Gratuitous Apple comment
I thought Apple had the patent on going round corners. Or did I misunderstand?...
British vacuum cleaner firm Dyson is suing Samsung for "ripping off" one of its inventions for its own Motion Sync hoover. Dyson claims that the new model, which the South Korean chaebol showed off at the IFA technology show in Berlin last week, infringes on its patent for a steering system for cylinder vacuum cleaners. "This …
His hoovers (yes I know they're supposed to be called vacuum cleaners) are crap too. They weigh three times as much as others, take up three times as much space, look stupid, fall apart and are clumsy to use. The only thing going for them is the lack of a bag, which isn't really a big deal as they're no better at cleaning and changing a bag's hardly a big deal.
You missed the joke icon surely?
We have one of his upright cleaners. It's built like a tank, the suck is mega powerful and not having to buy bags all the time is great. Not only that you can practically unclip anything to remove screws and other large items accidentally picked up and blocking the thing.
It was a bit overpriced, but then we got it with some leaving present money.
Read his book: it's quite a revelation. The industry was so against bagless cleaners, now they're all "They're the best thing ever" now the Dyson cleaners are popular.
Dyson's no angel, but Hoover, Electrolux and the others are all shit bags.
I read his book too. Also worked there for many years.
The book is no longer true nor relevant. In fact a long way from it. Form follows function is dead - the whole of R&D (In Malmesbury at least; the parts in India, China, Malaysia are different) works in a warehouse that sounds like the cross between a squash court and swimmingpool. The desks are no longer made in house, and e.g. the metal bracket just to hold your PC to the desk costs an eye watering 180€. The desks were metal, and the keyboards/mice wireless so that they didn't work unless they were touching the recievers and used a set of batteries in a month. The filing cabinets are too small to take A4 paper, and you have to lock your laptop in it at the end of the day, but they don't fit). Putting a ball on a cylinder cleaner was all about being different, not about being better.
Oh, and while there I did a fair amount of reverse engineering of all sorts of other people's kit; we had every single other vacuum cleaner, handheld and various other things. There were also requests not to write anything down, not to use email and not to save anything on a PC on the network to prevent it being found later during "discovery".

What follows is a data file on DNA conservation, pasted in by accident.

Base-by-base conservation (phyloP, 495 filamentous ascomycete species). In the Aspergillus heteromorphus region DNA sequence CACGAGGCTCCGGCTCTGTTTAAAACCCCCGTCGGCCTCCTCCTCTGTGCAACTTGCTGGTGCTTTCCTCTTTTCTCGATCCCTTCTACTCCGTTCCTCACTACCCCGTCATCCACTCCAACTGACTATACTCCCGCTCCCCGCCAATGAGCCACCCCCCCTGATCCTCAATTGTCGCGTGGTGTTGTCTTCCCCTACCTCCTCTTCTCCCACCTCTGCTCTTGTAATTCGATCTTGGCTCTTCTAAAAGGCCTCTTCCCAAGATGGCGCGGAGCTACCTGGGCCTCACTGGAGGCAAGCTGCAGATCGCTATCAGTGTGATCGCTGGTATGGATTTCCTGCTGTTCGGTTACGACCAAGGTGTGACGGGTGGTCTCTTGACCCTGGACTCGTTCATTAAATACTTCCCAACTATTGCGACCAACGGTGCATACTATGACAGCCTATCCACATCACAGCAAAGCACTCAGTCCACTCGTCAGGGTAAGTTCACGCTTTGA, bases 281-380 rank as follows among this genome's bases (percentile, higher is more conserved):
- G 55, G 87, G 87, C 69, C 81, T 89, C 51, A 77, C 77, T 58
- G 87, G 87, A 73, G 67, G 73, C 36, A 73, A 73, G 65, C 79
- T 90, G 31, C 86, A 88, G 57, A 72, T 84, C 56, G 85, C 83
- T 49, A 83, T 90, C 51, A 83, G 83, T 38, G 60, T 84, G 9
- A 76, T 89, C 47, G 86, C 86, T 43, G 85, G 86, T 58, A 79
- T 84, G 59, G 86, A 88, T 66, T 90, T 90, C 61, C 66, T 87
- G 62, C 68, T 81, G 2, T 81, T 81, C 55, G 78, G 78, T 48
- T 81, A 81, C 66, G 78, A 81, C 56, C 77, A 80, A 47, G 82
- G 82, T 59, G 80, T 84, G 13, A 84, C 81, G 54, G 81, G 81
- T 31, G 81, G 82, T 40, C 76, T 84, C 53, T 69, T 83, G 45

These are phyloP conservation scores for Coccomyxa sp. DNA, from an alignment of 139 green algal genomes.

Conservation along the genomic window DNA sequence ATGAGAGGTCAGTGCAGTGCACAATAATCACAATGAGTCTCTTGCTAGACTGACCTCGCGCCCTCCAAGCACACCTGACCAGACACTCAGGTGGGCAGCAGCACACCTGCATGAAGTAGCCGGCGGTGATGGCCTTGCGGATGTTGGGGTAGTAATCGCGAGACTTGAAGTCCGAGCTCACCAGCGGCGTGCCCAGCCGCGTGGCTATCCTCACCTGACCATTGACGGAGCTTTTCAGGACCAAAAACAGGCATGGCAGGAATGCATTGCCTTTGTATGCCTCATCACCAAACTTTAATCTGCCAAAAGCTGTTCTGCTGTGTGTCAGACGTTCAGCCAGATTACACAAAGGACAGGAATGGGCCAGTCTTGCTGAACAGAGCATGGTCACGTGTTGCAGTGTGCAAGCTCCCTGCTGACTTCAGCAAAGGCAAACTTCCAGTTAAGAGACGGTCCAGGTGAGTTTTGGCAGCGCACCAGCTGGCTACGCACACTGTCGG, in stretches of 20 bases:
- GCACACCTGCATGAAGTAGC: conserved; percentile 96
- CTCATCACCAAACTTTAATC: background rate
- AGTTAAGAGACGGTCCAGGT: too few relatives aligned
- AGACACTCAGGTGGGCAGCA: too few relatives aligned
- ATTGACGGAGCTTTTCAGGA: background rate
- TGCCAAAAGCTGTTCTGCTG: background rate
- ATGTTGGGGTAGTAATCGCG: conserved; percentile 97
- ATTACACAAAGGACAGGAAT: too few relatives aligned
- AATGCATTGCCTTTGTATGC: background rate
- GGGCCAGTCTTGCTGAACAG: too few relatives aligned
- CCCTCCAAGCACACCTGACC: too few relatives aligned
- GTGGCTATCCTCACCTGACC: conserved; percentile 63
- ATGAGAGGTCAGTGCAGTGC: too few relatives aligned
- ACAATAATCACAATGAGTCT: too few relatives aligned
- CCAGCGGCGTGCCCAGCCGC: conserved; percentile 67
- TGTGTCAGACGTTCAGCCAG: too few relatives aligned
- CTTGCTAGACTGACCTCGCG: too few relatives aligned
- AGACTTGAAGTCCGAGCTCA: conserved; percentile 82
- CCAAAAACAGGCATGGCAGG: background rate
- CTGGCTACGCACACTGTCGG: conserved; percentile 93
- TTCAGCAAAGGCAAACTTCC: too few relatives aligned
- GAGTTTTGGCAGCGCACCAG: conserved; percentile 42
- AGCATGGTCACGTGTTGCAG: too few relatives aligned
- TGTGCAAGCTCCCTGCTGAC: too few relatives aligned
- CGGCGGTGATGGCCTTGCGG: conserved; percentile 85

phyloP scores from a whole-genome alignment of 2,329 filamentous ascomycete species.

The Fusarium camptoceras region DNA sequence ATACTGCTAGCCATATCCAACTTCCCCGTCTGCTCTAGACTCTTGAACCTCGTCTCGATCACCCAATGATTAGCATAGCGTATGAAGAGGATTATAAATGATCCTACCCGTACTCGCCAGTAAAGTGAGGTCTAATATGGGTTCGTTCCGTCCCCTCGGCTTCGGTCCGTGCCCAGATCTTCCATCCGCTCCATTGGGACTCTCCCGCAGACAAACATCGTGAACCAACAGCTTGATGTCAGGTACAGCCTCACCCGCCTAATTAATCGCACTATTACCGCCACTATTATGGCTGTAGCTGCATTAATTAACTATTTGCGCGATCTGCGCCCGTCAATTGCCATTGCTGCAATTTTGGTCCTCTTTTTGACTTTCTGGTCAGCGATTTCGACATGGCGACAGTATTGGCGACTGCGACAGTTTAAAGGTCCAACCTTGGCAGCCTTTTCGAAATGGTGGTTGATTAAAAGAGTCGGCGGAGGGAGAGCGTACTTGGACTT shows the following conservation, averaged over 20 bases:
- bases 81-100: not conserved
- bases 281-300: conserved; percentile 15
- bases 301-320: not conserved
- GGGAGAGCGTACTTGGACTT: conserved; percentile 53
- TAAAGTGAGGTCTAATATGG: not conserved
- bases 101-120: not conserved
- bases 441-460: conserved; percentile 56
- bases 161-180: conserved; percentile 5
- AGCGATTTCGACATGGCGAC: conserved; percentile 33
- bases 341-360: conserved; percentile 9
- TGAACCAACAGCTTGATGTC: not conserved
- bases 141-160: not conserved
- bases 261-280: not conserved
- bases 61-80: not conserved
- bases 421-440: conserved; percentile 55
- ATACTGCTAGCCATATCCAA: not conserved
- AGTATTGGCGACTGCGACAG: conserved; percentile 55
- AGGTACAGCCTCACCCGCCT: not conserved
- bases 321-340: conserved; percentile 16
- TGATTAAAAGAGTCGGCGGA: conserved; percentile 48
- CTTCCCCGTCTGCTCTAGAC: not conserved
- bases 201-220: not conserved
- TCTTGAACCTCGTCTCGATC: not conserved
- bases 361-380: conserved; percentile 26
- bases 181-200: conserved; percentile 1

Well, I've never owned one myself, but my mother has one and so does a friend who I lived with for a few months while my house was being renovated. I guess the overall feel is sturdy. But when you want to use the hose attachment (this was an upright) which you invariably have to, not only do you have to take the hose out, but also a large unnecessary chunk of plastic it's attached to. Then the hose itself will come out the end without you wanting to, forcing you to turn the damn thing off to put it back together. The button you press to angle the upright part (in order to push it) sticks too. And trying to clean staircases is nigh on impossible because the bloody thing won't stay upright. Maybe the non-upright model is more useful.
It's a hell of a lot better than the run-of-the-mill competition, but compared to something in the same league it's not. I've got a Miele one which I was sceptical about forking out for at first but it's built well, quiet, powerful and easy to use. It's over a decade old now though and runs like it did when I bought it. I've treated it like crap too, using it for building work.
I think the biggest problem is he had such a simple, good idea, and put it into an unnecessarily over-complicated, over-sized, impractical package. The washing machine he did was even worse. Big and stupid. The rotor-less fan, however, is a fantastic piece of kit.
When the Dyson first hit the states, we gave them a try. We have a house full of pets so you can imagine why we liked having a Dyson... But over the years, it wore out and it was time for a new one.
Unlike the first model, the new one felt cheaper and was a pain to use. Joints would freeze up, couldn't get the extension out of the handle. It lasted 2 years till we said the hell with it.
We replaced it with a Miele and even though its a bagged machine, it works great. Should last us 15-20 years or longer. We paid more than for other models, but we tend to buy things that last longer and want the best quality products we can afford.
If we had to guess, we'd say that Dyson cut corners on quality when they got really popular. Its a shame really.
And the AC is spot on. Gimmicks sell.
How often was 'all the time'? I have not used a Dyson, on a recommendation of a Vaccum cleaner repair shop a few years ago I bought a Sebo. The guy there believed it'd run for 20 years. I have since noticed several hotel operators using them as well, so can't be all bad. Pretty $$ though was around $800. It uses bags of course and I have replaced the bags a few times, always before the vaccum asked me to though(usually because it just gets pretty heavy with a near full bag and I'm lazy so want it lighter and switch the bag). I think on average it has been ~8-10 months between bag switches. So maybe 5 bags in 4 years?
My last vaccum was a hoover I think, a bag less, self proclaiming "never have to change the filter". The filter got clogged so bad it wouldn't suck at all anymore, took it to this repair shop, took what seemed like 3 months to get the filter replaced(it did not have a user replaceable filter).